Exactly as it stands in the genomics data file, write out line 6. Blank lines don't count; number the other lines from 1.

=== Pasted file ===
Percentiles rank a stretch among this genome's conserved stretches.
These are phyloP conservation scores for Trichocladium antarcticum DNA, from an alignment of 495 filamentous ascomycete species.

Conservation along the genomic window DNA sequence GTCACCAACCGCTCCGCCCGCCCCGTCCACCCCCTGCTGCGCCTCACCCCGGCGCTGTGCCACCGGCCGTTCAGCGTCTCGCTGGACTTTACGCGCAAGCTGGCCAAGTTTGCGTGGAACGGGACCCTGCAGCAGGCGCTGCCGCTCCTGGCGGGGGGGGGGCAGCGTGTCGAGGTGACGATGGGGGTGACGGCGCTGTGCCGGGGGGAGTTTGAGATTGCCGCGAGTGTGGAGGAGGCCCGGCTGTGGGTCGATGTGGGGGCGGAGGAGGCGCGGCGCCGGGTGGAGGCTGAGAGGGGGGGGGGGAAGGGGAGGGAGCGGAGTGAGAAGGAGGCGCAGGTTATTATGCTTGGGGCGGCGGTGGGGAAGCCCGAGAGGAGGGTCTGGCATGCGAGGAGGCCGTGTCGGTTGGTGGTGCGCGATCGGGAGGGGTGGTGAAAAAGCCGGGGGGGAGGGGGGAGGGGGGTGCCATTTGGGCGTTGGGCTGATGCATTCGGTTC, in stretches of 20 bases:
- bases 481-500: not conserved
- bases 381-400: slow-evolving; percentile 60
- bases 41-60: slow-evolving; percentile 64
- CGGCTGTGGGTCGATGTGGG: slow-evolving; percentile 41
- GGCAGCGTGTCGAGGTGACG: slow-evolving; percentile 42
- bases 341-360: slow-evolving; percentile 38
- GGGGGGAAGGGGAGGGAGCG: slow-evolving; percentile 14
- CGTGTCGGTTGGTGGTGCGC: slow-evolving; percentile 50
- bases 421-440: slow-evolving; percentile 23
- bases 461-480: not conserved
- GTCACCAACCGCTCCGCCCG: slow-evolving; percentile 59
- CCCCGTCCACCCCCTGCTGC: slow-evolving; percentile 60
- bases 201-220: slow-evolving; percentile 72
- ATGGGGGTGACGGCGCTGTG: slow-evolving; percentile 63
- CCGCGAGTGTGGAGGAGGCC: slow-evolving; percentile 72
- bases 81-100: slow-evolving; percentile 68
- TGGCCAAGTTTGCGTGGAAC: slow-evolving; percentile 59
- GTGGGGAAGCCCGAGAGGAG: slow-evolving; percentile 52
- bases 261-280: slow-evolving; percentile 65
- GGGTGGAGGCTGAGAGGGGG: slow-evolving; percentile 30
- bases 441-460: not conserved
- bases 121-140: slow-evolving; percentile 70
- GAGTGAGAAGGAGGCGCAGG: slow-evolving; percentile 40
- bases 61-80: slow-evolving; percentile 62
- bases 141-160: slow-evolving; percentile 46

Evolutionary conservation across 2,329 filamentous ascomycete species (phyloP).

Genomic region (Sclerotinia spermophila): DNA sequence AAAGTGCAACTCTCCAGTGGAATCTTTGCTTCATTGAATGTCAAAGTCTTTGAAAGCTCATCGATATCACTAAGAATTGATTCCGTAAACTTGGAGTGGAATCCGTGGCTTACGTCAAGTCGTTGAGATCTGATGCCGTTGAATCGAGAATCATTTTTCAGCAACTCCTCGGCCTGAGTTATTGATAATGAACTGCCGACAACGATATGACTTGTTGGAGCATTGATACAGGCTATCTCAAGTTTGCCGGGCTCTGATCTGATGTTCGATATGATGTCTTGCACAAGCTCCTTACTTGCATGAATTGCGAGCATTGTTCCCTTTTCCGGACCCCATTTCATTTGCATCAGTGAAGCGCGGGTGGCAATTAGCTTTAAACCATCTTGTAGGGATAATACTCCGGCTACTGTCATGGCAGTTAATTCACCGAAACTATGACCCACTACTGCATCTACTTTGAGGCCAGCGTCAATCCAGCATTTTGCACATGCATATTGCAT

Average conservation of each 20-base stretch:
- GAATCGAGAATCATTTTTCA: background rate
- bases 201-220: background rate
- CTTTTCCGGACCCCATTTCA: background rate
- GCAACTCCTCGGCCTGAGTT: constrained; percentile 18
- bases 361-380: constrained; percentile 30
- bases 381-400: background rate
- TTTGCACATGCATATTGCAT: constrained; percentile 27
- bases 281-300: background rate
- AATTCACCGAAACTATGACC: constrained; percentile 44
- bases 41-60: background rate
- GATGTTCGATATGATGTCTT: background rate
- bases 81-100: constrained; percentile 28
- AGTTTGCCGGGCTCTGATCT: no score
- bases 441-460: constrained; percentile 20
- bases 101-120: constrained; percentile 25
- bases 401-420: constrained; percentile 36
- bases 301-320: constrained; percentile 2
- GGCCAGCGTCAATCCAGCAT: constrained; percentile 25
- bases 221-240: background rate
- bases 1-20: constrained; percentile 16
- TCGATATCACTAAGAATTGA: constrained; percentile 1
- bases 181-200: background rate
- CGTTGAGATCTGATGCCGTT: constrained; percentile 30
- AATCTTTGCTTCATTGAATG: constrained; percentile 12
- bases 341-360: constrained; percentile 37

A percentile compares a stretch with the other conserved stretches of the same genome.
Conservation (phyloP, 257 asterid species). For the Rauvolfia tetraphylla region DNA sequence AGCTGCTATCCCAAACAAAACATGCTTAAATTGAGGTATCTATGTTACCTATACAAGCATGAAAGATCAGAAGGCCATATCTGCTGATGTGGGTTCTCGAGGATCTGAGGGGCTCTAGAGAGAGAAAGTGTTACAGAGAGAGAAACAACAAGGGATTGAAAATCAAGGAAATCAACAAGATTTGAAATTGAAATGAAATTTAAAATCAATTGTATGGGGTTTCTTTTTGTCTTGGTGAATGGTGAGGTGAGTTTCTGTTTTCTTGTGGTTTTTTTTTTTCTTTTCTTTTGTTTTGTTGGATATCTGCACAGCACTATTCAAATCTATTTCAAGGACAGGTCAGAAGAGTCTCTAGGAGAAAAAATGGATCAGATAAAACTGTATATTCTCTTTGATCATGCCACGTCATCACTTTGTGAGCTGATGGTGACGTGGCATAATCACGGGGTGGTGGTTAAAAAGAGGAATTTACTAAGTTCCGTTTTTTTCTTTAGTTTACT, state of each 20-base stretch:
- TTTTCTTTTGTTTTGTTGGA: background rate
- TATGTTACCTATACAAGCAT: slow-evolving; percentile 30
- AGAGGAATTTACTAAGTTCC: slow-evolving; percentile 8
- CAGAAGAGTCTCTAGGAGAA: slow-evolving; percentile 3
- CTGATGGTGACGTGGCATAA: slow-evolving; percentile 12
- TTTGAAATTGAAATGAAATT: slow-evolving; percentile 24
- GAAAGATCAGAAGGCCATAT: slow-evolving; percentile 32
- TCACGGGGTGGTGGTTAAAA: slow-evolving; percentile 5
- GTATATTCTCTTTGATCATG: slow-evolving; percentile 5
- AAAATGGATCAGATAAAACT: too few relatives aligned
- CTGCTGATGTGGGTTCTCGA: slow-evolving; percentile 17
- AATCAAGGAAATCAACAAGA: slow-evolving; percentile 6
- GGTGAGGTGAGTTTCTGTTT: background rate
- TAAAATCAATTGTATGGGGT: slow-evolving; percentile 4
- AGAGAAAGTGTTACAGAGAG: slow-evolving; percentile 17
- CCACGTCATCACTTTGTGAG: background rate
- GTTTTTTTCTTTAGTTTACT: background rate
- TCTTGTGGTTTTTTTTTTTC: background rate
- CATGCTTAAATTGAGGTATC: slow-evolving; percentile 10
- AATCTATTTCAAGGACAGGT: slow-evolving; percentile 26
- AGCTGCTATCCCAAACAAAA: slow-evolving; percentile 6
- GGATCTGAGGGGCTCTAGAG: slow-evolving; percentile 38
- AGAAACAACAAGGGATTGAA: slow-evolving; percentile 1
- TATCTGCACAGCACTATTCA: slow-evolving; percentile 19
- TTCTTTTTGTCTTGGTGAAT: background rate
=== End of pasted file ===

- bases 41-60: slow-evolving; percentile 64